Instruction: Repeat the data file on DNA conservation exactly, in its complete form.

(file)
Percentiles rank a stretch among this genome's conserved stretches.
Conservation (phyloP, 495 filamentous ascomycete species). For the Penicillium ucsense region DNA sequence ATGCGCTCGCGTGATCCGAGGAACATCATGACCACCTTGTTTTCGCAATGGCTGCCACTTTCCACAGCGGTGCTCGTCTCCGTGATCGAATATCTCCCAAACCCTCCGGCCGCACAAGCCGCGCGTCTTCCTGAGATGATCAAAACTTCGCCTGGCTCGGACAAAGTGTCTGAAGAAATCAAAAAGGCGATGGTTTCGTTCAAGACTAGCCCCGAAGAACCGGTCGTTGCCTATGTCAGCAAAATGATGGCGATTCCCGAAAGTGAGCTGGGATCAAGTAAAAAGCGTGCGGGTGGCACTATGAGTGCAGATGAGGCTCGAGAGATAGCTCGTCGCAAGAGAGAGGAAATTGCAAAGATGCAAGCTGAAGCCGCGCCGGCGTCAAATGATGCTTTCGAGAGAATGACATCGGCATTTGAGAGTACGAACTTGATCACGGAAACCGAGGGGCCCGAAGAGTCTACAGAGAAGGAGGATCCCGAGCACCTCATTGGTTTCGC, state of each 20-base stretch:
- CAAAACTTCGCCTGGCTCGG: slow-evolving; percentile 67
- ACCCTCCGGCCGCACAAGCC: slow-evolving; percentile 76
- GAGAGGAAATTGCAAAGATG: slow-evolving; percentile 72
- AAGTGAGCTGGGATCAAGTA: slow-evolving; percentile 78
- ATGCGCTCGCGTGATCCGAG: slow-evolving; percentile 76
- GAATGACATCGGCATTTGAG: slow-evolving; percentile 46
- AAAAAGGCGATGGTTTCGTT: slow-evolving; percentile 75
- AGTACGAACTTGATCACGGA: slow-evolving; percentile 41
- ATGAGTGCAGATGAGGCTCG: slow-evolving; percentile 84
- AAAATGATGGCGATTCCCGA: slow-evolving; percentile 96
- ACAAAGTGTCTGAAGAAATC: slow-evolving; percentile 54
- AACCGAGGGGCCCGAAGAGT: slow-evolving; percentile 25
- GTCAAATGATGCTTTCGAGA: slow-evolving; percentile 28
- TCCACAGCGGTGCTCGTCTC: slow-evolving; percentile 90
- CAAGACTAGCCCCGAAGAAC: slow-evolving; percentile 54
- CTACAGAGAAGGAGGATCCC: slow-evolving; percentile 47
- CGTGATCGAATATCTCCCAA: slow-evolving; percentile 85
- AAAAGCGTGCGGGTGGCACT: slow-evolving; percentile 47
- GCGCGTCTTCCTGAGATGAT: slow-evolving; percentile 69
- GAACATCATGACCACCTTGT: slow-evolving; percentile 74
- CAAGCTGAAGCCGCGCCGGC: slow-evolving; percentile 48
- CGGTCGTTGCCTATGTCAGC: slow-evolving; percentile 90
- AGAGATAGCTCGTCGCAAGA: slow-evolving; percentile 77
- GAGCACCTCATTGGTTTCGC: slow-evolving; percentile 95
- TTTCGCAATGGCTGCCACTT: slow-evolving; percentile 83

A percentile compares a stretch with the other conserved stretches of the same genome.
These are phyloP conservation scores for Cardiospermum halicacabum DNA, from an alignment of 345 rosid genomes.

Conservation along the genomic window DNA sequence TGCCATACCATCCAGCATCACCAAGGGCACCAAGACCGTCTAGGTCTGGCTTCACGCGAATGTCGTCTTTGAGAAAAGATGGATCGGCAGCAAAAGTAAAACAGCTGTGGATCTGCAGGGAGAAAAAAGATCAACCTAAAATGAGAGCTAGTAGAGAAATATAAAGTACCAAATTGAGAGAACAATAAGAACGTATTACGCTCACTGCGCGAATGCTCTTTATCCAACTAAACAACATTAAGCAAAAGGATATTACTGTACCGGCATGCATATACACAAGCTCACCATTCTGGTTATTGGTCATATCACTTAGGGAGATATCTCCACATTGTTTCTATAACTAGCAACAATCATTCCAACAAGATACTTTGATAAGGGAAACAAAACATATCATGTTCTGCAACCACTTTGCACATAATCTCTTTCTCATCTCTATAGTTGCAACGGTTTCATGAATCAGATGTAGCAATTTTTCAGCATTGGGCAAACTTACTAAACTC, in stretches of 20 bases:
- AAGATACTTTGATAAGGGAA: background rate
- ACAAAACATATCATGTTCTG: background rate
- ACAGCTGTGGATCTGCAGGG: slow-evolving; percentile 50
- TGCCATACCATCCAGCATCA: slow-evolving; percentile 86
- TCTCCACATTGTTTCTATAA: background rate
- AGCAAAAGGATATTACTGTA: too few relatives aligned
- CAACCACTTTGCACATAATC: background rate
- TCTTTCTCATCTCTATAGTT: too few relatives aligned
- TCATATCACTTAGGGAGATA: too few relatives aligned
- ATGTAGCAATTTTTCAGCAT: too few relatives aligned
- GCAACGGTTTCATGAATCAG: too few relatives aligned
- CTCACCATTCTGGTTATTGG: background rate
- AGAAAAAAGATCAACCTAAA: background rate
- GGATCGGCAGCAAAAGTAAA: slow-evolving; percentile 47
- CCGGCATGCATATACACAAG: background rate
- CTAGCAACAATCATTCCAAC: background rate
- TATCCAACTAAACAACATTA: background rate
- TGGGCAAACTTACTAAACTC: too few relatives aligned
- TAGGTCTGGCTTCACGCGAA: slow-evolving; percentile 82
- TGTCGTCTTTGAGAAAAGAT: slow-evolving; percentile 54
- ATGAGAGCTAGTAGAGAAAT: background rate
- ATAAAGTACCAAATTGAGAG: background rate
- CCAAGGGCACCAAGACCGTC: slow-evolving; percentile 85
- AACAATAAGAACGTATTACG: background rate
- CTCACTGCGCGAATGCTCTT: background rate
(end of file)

Percentiles rank a stretch among this genome's conserved stretches.
Conservation (phyloP, 495 filamentous ascomycete species). For the Penicillium ucsense region DNA sequence ATGCGCTCGCGTGATCCGAGGAACATCATGACCACCTTGTTTTCGCAATGGCTGCCACTTTCCACAGCGGTGCTCGTCTCCGTGATCGAATATCTCCCAAACCCTCCGGCCGCACAAGCCGCGCGTCTTCCTGAGATGATCAAAACTTCGCCTGGCTCGGACAAAGTGTCTGAAGAAATCAAAAAGGCGATGGTTTCGTTCAAGACTAGCCCCGAAGAACCGGTCGTTGCCTATGTCAGCAAAATGATGGCGATTCCCGAAAGTGAGCTGGGATCAAGTAAAAAGCGTGCGGGTGGCACTATGAGTGCAGATGAGGCTCGAGAGATAGCTCGTCGCAAGAGAGAGGAAATTGCAAAGATGCAAGCTGAAGCCGCGCCGGCGTCAAATGATGCTTTCGAGAGAATGACATCGGCATTTGAGAGTACGAACTTGATCACGGAAACCGAGGGGCCCGAAGAGTCTACAGAGAAGGAGGATCCCGAGCACCTCATTGGTTTCGC, state of each 20-base stretch:
- CAAAACTTCGCCTGGCTCGG: slow-evolving; percentile 67
- ACCCTCCGGCCGCACAAGCC: slow-evolving; percentile 76
- GAGAGGAAATTGCAAAGATG: slow-evolving; percentile 72
- AAGTGAGCTGGGATCAAGTA: slow-evolving; percentile 78
- ATGCGCTCGCGTGATCCGAG: slow-evolving; percentile 76
- GAATGACATCGGCATTTGAG: slow-evolving; percentile 46
- AAAAAGGCGATGGTTTCGTT: slow-evolving; percentile 75
- AGTACGAACTTGATCACGGA: slow-evolving; percentile 41
- ATGAGTGCAGATGAGGCTCG: slow-evolving; percentile 84
- AAAATGATGGCGATTCCCGA: slow-evolving; percentile 96
- ACAAAGTGTCTGAAGAAATC: slow-evolving; percentile 54
- AACCGAGGGGCCCGAAGAGT: slow-evolving; percentile 25
- GTCAAATGATGCTTTCGAGA: slow-evolving; percentile 28
- TCCACAGCGGTGCTCGTCTC: slow-evolving; percentile 90
- CAAGACTAGCCCCGAAGAAC: slow-evolving; percentile 54
- CTACAGAGAAGGAGGATCCC: slow-evolving; percentile 47
- CGTGATCGAATATCTCCCAA: slow-evolving; percentile 85
- AAAAGCGTGCGGGTGGCACT: slow-evolving; percentile 47
- GCGCGTCTTCCTGAGATGAT: slow-evolving; percentile 69
- GAACATCATGACCACCTTGT: slow-evolving; percentile 74
- CAAGCTGAAGCCGCGCCGGC: slow-evolving; percentile 48
- CGGTCGTTGCCTATGTCAGC: slow-evolving; percentile 90
- AGAGATAGCTCGTCGCAAGA: slow-evolving; percentile 77
- GAGCACCTCATTGGTTTCGC: slow-evolving; percentile 95
- TTTCGCAATGGCTGCCACTT: slow-evolving; percentile 83

A percentile compares a stretch with the other conserved stretches of the same genome.
These are phyloP conservation scores for Cardiospermum halicacabum DNA, from an alignment of 345 rosid genomes.

Conservation along the genomic window DNA sequence TGCCATACCATCCAGCATCACCAAGGGCACCAAGACCGTCTAGGTCTGGCTTCACGCGAATGTCGTCTTTGAGAAAAGATGGATCGGCAGCAAAAGTAAAACAGCTGTGGATCTGCAGGGAGAAAAAAGATCAACCTAAAATGAGAGCTAGTAGAGAAATATAAAGTACCAAATTGAGAGAACAATAAGAACGTATTACGCTCACTGCGCGAATGCTCTTTATCCAACTAAACAACATTAAGCAAAAGGATATTACTGTACCGGCATGCATATACACAAGCTCACCATTCTGGTTATTGGTCATATCACTTAGGGAGATATCTCCACATTGTTTCTATAACTAGCAACAATCATTCCAACAAGATACTTTGATAAGGGAAACAAAACATATCATGTTCTGCAACCACTTTGCACATAATCTCTTTCTCATCTCTATAGTTGCAACGGTTTCATGAATCAGATGTAGCAATTTTTCAGCATTGGGCAAACTTACTAAACTC, in stretches of 20 bases:
- AAGATACTTTGATAAGGGAA: background rate
- ACAAAACATATCATGTTCTG: background rate
- ACAGCTGTGGATCTGCAGGG: slow-evolving; percentile 50
- TGCCATACCATCCAGCATCA: slow-evolving; percentile 86
- TCTCCACATTGTTTCTATAA: background rate
- AGCAAAAGGATATTACTGTA: too few relatives aligned
- CAACCACTTTGCACATAATC: background rate
- TCTTTCTCATCTCTATAGTT: too few relatives aligned
- TCATATCACTTAGGGAGATA: too few relatives aligned
- ATGTAGCAATTTTTCAGCAT: too few relatives aligned
- GCAACGGTTTCATGAATCAG: too few relatives aligned
- CTCACCATTCTGGTTATTGG: background rate
- AGAAAAAAGATCAACCTAAA: background rate
- GGATCGGCAGCAAAAGTAAA: slow-evolving; percentile 47
- CCGGCATGCATATACACAAG: background rate
- CTAGCAACAATCATTCCAAC: background rate
- TATCCAACTAAACAACATTA: background rate
- TGGGCAAACTTACTAAACTC: too few relatives aligned
- TAGGTCTGGCTTCACGCGAA: slow-evolving; percentile 82
- TGTCGTCTTTGAGAAAAGAT: slow-evolving; percentile 54
- ATGAGAGCTAGTAGAGAAAT: background rate
- ATAAAGTACCAAATTGAGAG: background rate
- CCAAGGGCACCAAGACCGTC: slow-evolving; percentile 85
- AACAATAAGAACGTATTACG: background rate
- CTCACTGCGCGAATGCTCTT: background rate